December 18, 2010
    8
    State Bank Of India
  • Co-operative Banks
    • With the aim to specifically cater to the rural population, the cooperative banks in India were set up through the country.
    • Issues like agricultural credit and the likes are taken care of by Co-operative banks.
  • Introduction to state bank of India
  • Vision
    • To be amongst most trusted power utility company of the country by providing environment friendly power on most cost effective basis , ensuring prosperity for its stakeholders and growth with human face.
    Mission
    • To ensure most cost effective power for sustained growth of India.
    • To provide clean and green power for secured future of countrymen.
  • Cont’d…
    • To retain leadership position of the organisation in Hydro Power generation, while working with dedication and innovation in every project they undertake.
    • To maintain continuous pursuit for cost effectiveness, enhanced productivity for ensuring financial health of the organization, to take care of stakeholders aspirations continuously.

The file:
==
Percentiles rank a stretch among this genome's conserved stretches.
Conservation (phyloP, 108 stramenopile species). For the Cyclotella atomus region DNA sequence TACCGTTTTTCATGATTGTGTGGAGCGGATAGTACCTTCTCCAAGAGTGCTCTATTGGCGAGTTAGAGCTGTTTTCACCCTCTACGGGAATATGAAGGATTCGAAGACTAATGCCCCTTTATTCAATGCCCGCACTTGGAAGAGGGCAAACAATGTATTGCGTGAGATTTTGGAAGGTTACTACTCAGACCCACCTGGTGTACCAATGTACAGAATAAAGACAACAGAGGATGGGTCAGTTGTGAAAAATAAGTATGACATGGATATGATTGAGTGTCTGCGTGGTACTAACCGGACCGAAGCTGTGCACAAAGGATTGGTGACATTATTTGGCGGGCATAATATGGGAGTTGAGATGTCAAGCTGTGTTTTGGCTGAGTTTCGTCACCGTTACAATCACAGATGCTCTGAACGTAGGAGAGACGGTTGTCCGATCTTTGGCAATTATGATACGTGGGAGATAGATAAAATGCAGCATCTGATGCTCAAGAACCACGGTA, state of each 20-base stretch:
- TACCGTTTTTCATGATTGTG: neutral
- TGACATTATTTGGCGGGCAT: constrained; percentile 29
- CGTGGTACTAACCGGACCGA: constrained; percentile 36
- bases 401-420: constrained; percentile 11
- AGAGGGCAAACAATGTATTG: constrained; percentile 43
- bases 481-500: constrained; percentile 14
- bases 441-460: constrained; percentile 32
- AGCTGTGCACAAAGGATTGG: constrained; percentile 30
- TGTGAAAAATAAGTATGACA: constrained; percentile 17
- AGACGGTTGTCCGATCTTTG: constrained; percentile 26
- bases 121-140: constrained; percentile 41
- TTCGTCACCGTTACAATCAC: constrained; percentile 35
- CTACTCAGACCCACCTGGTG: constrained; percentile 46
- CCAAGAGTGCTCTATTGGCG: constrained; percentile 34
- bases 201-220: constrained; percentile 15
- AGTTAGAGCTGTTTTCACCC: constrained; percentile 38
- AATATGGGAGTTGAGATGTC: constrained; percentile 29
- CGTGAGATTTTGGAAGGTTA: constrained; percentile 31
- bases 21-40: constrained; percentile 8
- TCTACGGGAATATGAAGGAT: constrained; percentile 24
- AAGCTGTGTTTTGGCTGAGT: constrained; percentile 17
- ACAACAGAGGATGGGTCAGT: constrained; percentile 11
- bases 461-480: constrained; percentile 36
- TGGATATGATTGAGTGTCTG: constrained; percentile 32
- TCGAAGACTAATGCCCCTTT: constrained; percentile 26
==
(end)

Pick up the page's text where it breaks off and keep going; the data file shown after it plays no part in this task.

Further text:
• To be a technology driven, transparent organization, ensuring dignity and respect for its team members.
    • To inculcate value system all across the organization for ensuring trustworthy relationship with its constituent associates & stakeholders.
  • Activities
    • The Bank is actively involved since 1973 in non-profit activity called Community Services Banking.
    • All branches and administrative offices throughout the country sponsor and participate in large number of welfare activities and social causes.
    • The bank is entering into many new businesses with strategic tie ups – Pension Funds, General Insurance, Custodial Services, Private Equity, Mobile Banking, Point of Sale Merchant Acquisition, Advisory Services, Structured products etc.
  • Cont’d…
    • The Bank is also in the process of providing complete payment solution to its clients with its over 8500 ATMs and other electronic channels such as Internet banking, debit cards, mobile banking, etc.